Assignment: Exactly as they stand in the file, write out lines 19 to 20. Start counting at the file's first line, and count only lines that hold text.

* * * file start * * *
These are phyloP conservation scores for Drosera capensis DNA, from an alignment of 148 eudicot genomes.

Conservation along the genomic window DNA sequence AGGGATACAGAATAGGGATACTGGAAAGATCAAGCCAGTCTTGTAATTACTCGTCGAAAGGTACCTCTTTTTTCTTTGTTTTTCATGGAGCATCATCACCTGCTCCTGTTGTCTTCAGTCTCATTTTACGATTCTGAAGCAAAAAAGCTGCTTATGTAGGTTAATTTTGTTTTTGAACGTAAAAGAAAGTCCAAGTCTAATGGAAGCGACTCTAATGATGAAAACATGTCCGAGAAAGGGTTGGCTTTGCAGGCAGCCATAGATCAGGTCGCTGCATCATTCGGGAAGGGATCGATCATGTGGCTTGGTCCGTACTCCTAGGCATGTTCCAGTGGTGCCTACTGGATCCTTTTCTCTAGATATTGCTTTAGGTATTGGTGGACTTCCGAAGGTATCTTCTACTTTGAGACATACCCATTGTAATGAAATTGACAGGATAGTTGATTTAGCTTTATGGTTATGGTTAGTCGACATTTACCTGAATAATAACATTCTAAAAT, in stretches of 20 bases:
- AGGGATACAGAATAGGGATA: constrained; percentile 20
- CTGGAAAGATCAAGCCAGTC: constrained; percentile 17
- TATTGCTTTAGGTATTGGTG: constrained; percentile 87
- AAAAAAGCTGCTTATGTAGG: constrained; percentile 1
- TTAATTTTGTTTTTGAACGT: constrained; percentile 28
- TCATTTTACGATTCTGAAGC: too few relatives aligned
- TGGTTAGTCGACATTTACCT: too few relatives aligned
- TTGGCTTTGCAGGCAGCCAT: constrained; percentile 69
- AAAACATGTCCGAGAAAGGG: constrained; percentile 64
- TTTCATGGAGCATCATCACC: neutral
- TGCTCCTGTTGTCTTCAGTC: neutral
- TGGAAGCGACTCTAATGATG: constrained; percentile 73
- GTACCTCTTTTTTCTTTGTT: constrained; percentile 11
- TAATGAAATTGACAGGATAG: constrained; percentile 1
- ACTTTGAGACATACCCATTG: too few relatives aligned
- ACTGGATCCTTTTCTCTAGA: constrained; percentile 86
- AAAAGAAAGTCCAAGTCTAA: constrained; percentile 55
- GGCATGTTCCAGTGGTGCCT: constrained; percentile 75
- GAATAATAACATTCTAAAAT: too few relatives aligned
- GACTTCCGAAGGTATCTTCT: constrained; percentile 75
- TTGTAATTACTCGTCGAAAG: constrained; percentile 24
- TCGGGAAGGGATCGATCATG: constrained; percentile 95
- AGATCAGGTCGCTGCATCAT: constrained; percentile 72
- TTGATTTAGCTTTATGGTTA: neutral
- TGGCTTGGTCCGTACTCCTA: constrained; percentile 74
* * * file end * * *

- AAAAGAAAGTCCAAGTCTAA: constrained; percentile 55
- GGCATGTTCCAGTGGTGCCT: constrained; percentile 75